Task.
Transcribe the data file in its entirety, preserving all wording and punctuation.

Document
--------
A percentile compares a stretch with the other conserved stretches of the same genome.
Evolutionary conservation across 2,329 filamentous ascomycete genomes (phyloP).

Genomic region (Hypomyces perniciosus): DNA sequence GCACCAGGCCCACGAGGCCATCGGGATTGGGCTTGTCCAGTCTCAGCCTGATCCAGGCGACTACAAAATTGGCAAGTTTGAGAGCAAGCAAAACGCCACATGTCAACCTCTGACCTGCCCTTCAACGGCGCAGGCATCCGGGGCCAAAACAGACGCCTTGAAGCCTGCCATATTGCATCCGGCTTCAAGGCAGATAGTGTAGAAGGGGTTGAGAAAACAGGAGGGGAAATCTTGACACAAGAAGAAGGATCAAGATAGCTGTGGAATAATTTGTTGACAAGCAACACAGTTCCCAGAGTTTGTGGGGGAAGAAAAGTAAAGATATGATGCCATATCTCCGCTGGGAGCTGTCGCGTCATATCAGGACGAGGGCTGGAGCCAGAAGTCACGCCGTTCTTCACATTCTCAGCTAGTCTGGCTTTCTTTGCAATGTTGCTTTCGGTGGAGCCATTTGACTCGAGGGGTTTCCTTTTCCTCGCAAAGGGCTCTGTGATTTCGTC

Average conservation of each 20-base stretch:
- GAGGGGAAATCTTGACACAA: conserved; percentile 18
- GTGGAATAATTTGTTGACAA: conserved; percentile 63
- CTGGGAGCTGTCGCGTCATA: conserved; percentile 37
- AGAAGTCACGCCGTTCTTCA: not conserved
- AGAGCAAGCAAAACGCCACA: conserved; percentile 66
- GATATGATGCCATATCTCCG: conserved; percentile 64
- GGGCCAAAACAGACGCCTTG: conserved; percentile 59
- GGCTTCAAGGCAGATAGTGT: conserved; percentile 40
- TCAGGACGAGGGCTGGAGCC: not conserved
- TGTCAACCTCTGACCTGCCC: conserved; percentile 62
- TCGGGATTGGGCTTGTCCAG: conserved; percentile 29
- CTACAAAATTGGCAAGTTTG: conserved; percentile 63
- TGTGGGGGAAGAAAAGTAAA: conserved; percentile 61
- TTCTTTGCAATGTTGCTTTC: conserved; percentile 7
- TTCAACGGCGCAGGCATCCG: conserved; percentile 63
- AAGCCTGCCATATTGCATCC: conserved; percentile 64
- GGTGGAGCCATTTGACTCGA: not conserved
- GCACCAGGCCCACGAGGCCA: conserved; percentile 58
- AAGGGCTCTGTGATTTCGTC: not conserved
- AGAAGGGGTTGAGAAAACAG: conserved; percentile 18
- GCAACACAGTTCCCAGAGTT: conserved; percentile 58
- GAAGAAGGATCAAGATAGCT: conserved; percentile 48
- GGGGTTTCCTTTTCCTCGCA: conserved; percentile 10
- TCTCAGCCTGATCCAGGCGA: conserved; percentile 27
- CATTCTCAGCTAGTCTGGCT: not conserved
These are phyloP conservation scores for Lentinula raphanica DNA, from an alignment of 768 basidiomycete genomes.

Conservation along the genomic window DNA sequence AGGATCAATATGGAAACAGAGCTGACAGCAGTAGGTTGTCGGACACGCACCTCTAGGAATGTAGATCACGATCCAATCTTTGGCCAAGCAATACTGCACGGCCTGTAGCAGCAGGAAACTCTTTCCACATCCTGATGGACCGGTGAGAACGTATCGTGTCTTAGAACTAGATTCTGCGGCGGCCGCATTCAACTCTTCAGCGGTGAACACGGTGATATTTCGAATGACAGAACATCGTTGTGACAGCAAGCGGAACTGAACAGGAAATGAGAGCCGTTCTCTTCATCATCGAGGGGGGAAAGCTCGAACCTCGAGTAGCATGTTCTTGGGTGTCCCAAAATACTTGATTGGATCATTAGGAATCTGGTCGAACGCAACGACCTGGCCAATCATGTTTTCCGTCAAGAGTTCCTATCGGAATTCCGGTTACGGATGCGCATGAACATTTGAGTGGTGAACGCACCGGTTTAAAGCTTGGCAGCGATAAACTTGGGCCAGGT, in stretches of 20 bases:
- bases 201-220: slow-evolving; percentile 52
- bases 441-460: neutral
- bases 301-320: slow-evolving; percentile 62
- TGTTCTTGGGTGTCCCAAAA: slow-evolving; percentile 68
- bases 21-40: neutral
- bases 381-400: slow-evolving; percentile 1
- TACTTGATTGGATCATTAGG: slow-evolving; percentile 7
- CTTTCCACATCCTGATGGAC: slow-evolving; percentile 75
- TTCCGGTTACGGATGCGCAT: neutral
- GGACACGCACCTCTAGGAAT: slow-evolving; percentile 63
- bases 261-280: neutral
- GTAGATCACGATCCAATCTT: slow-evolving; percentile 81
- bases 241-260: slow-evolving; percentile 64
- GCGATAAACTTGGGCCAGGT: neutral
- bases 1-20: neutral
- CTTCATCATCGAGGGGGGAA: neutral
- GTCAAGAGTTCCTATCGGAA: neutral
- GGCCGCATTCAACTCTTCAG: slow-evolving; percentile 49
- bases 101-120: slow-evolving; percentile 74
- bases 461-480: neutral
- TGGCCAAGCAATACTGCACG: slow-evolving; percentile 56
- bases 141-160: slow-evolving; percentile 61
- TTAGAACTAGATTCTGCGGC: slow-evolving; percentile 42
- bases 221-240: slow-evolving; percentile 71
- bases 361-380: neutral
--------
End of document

A percentile compares a stretch with the other conserved stretches of the same genome.
Evolutionary conservation across 2,329 filamentous ascomycete genomes (phyloP).

Genomic region (Hypomyces perniciosus): DNA sequence GCACCAGGCCCACGAGGCCATCGGGATTGGGCTTGTCCAGTCTCAGCCTGATCCAGGCGACTACAAAATTGGCAAGTTTGAGAGCAAGCAAAACGCCACATGTCAACCTCTGACCTGCCCTTCAACGGCGCAGGCATCCGGGGCCAAAACAGACGCCTTGAAGCCTGCCATATTGCATCCGGCTTCAAGGCAGATAGTGTAGAAGGGGTTGAGAAAACAGGAGGGGAAATCTTGACACAAGAAGAAGGATCAAGATAGCTGTGGAATAATTTGTTGACAAGCAACACAGTTCCCAGAGTTTGTGGGGGAAGAAAAGTAAAGATATGATGCCATATCTCCGCTGGGAGCTGTCGCGTCATATCAGGACGAGGGCTGGAGCCAGAAGTCACGCCGTTCTTCACATTCTCAGCTAGTCTGGCTTTCTTTGCAATGTTGCTTTCGGTGGAGCCATTTGACTCGAGGGGTTTCCTTTTCCTCGCAAAGGGCTCTGTGATTTCGTC

Average conservation of each 20-base stretch:
- GAGGGGAAATCTTGACACAA: conserved; percentile 18
- GTGGAATAATTTGTTGACAA: conserved; percentile 63
- CTGGGAGCTGTCGCGTCATA: conserved; percentile 37
- AGAAGTCACGCCGTTCTTCA: not conserved
- AGAGCAAGCAAAACGCCACA: conserved; percentile 66
- GATATGATGCCATATCTCCG: conserved; percentile 64
- GGGCCAAAACAGACGCCTTG: conserved; percentile 59
- GGCTTCAAGGCAGATAGTGT: conserved; percentile 40
- TCAGGACGAGGGCTGGAGCC: not conserved
- TGTCAACCTCTGACCTGCCC: conserved; percentile 62
- TCGGGATTGGGCTTGTCCAG: conserved; percentile 29
- CTACAAAATTGGCAAGTTTG: conserved; percentile 63
- TGTGGGGGAAGAAAAGTAAA: conserved; percentile 61
- TTCTTTGCAATGTTGCTTTC: conserved; percentile 7
- TTCAACGGCGCAGGCATCCG: conserved; percentile 63
- AAGCCTGCCATATTGCATCC: conserved; percentile 64
- GGTGGAGCCATTTGACTCGA: not conserved
- GCACCAGGCCCACGAGGCCA: conserved; percentile 58
- AAGGGCTCTGTGATTTCGTC: not conserved
- AGAAGGGGTTGAGAAAACAG: conserved; percentile 18
- GCAACACAGTTCCCAGAGTT: conserved; percentile 58
- GAAGAAGGATCAAGATAGCT: conserved; percentile 48
- GGGGTTTCCTTTTCCTCGCA: conserved; percentile 10
- TCTCAGCCTGATCCAGGCGA: conserved; percentile 27
- CATTCTCAGCTAGTCTGGCT: not conserved
These are phyloP conservation scores for Lentinula raphanica DNA, from an alignment of 768 basidiomycete genomes.

Conservation along the genomic window DNA sequence AGGATCAATATGGAAACAGAGCTGACAGCAGTAGGTTGTCGGACACGCACCTCTAGGAATGTAGATCACGATCCAATCTTTGGCCAAGCAATACTGCACGGCCTGTAGCAGCAGGAAACTCTTTCCACATCCTGATGGACCGGTGAGAACGTATCGTGTCTTAGAACTAGATTCTGCGGCGGCCGCATTCAACTCTTCAGCGGTGAACACGGTGATATTTCGAATGACAGAACATCGTTGTGACAGCAAGCGGAACTGAACAGGAAATGAGAGCCGTTCTCTTCATCATCGAGGGGGGAAAGCTCGAACCTCGAGTAGCATGTTCTTGGGTGTCCCAAAATACTTGATTGGATCATTAGGAATCTGGTCGAACGCAACGACCTGGCCAATCATGTTTTCCGTCAAGAGTTCCTATCGGAATTCCGGTTACGGATGCGCATGAACATTTGAGTGGTGAACGCACCGGTTTAAAGCTTGGCAGCGATAAACTTGGGCCAGGT, in stretches of 20 bases:
- bases 201-220: slow-evolving; percentile 52
- bases 441-460: neutral
- bases 301-320: slow-evolving; percentile 62
- TGTTCTTGGGTGTCCCAAAA: slow-evolving; percentile 68
- bases 21-40: neutral
- bases 381-400: slow-evolving; percentile 1
- TACTTGATTGGATCATTAGG: slow-evolving; percentile 7
- CTTTCCACATCCTGATGGAC: slow-evolving; percentile 75
- TTCCGGTTACGGATGCGCAT: neutral
- GGACACGCACCTCTAGGAAT: slow-evolving; percentile 63
- bases 261-280: neutral
- GTAGATCACGATCCAATCTT: slow-evolving; percentile 81
- bases 241-260: slow-evolving; percentile 64
- GCGATAAACTTGGGCCAGGT: neutral
- bases 1-20: neutral
- CTTCATCATCGAGGGGGGAA: neutral
- GTCAAGAGTTCCTATCGGAA: neutral
- GGCCGCATTCAACTCTTCAG: slow-evolving; percentile 49
- bases 101-120: slow-evolving; percentile 74
- bases 461-480: neutral
- TGGCCAAGCAATACTGCACG: slow-evolving; percentile 56
- bases 141-160: slow-evolving; percentile 61
- TTAGAACTAGATTCTGCGGC: slow-evolving; percentile 42
- bases 221-240: slow-evolving; percentile 71
- bases 361-380: neutral